ICT Davao welcomes move to allow another major telco in PH

DAVAO CITY (MindaNews/24 July) – The entry of a third major telecommunications company will compel existing players to improve their services, Samuel Matunog, president of Information Communications Technology (ICT) Davao said on Tuesday.

Matunog was reacting to the pronouncement of President Rodrigo Duterte in his 3rd State of the Nation Address (SONA) on Monday on the entry of a third player in the industry and the need lower the interconnection rates between telcos.

“The entry of a third player will compel existing players to evolve in order to be competitive, and so I foresee that this will force them to move to the next step – 5G technologies – which will translate to faster and better services for all,” Matunog said.

He lauded the draft terms of reference on the selection of a third industry player that will provide the new entrant with level and competitive playing field in the country.

ICT Davao is a member of Better Broadband Alliance.

Duterte said in his speech that the terms will be “fair, reasonable, and comprehensive” and that the new industry player is at hand.

He added the selection will be inclusive in that all interested private parties, be they foreign or local, can participate, reiterating that his administration remains firm in ensuring that the country’s telecommunication services are reliable, inexpensive, and secure.

The President said the only condition that he demands from the chosen entity is for it to provide the best possible services at reasonably accessible prices.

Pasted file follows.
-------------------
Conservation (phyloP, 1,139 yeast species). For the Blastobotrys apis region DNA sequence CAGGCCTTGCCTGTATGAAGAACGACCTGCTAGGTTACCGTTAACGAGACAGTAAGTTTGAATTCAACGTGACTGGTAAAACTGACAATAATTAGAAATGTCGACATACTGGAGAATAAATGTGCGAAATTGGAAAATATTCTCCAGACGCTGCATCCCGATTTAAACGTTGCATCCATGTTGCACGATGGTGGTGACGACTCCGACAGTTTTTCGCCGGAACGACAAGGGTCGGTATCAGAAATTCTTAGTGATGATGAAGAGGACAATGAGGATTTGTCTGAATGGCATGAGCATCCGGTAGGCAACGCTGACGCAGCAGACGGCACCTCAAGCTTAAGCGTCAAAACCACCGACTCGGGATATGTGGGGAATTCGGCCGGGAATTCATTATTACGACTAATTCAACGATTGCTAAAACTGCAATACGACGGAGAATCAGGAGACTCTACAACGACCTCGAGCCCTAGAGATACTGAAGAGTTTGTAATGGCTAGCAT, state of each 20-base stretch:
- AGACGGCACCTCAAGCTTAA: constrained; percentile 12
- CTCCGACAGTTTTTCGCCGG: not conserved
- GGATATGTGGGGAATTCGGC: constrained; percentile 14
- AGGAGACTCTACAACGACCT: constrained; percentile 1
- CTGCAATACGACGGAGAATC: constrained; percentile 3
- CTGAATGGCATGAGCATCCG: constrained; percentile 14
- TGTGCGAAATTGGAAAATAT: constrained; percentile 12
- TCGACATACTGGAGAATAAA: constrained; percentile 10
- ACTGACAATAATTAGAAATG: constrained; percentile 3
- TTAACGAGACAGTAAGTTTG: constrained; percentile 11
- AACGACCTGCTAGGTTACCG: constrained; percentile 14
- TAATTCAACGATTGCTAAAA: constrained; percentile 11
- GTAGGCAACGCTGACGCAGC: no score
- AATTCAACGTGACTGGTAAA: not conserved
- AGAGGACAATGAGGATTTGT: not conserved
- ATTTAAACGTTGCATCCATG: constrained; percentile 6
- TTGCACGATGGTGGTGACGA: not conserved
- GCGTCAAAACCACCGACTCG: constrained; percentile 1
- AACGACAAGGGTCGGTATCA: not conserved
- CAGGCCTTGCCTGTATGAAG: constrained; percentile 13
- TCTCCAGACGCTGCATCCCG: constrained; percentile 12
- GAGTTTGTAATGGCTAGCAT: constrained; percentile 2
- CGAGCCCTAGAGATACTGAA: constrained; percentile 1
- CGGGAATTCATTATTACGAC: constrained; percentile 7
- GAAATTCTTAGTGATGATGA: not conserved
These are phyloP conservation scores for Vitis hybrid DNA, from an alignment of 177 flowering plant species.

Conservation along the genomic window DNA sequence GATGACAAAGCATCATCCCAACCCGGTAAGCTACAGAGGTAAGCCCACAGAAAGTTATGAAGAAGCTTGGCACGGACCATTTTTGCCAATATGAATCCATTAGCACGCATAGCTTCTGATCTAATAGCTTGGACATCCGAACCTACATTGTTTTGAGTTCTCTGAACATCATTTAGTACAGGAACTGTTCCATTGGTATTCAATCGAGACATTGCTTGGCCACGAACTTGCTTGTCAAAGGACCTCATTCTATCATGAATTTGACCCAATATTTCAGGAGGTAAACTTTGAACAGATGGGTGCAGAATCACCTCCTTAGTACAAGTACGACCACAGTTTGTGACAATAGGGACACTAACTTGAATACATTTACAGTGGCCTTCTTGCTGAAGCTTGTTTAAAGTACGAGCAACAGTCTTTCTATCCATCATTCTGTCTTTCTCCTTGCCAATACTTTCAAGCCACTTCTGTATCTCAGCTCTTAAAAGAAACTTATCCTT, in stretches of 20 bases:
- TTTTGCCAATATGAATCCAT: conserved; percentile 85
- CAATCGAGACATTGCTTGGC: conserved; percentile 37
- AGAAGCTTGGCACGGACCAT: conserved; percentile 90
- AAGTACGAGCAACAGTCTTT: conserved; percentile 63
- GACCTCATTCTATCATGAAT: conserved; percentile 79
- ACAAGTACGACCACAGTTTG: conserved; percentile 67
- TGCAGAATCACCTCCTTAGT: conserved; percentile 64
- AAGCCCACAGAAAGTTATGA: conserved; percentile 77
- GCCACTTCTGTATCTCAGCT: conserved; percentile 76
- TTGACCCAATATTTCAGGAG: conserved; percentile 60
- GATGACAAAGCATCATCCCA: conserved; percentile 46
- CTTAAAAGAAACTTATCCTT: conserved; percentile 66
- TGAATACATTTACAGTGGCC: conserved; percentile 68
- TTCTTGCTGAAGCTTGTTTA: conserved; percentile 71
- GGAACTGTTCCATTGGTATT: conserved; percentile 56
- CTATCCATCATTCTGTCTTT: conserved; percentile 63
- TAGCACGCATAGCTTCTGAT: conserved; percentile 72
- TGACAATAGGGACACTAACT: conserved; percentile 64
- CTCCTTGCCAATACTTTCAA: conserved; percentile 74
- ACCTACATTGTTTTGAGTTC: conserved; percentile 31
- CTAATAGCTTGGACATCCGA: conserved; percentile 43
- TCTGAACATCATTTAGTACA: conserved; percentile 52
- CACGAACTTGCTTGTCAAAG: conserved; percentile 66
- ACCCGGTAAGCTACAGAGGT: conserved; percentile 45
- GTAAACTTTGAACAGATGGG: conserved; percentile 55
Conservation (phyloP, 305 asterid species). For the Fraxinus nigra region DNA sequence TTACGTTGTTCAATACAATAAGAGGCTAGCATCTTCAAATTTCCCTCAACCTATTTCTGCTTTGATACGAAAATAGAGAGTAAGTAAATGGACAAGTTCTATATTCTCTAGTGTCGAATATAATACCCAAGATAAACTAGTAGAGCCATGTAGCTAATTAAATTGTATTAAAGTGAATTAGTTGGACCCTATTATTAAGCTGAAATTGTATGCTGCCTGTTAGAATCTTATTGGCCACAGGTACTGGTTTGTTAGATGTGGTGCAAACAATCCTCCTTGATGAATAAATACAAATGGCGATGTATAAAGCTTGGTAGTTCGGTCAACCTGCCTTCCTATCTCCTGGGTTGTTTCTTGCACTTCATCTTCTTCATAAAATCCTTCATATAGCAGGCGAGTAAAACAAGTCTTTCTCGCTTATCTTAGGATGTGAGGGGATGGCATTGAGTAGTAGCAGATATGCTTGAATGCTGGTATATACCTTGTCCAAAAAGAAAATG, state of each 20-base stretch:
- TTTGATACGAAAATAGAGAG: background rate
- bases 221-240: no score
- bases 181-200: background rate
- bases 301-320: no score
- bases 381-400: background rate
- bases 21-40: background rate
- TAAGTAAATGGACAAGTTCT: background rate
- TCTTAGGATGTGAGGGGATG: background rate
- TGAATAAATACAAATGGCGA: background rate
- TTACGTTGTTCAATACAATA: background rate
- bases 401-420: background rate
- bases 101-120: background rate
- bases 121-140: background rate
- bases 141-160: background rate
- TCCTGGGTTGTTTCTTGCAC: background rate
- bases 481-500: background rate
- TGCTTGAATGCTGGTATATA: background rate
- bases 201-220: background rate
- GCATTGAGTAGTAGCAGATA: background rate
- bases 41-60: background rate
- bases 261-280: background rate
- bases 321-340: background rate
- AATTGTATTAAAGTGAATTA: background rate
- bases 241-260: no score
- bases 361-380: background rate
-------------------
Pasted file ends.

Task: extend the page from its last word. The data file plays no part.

“However, our efforts to usher in a new major player shall be rendered futile if we do not improve its odds of success in an industry that has long been dominated by a well-entrenched duopoly,” he said.

He said the country will lower interconnection rates between all industry players to not only lessen the cost for consumers but also lower the costs for the incoming player to access existing networks to make the market environment more conducive to competition.

“This is a policy which is crucial to ensure that our solution to our telecommunication problems will be both meaningful and lasting,” he said.

The TOR is just the first step and the third telco player would still have a long way to go, Matunog said.

“The player once chosen still needs towers, submarine/terrestrial cables between and across islands, international gateways to connect to the internet outside the country and broadband capacity – all will take time to implement,” he added.

He said the city will see a dramatic drop in the costs of broadband once the new player starts to operate without relying on the infrastructure of the existing telcos.

But he believed there’s no assurance of improved services because “the way we consume broadband is fast evolving.”

“We now want content live streamed to our mobile services, and this demand will continue to cause congestion on the network, even with a third telco player,” he explained.

He said the 50,000 industry workers in the city can then guarantee superior quality services to the clients abroad which will mean secure and better paying job opportunities. (Antonio L. Colina IV/MindaNews)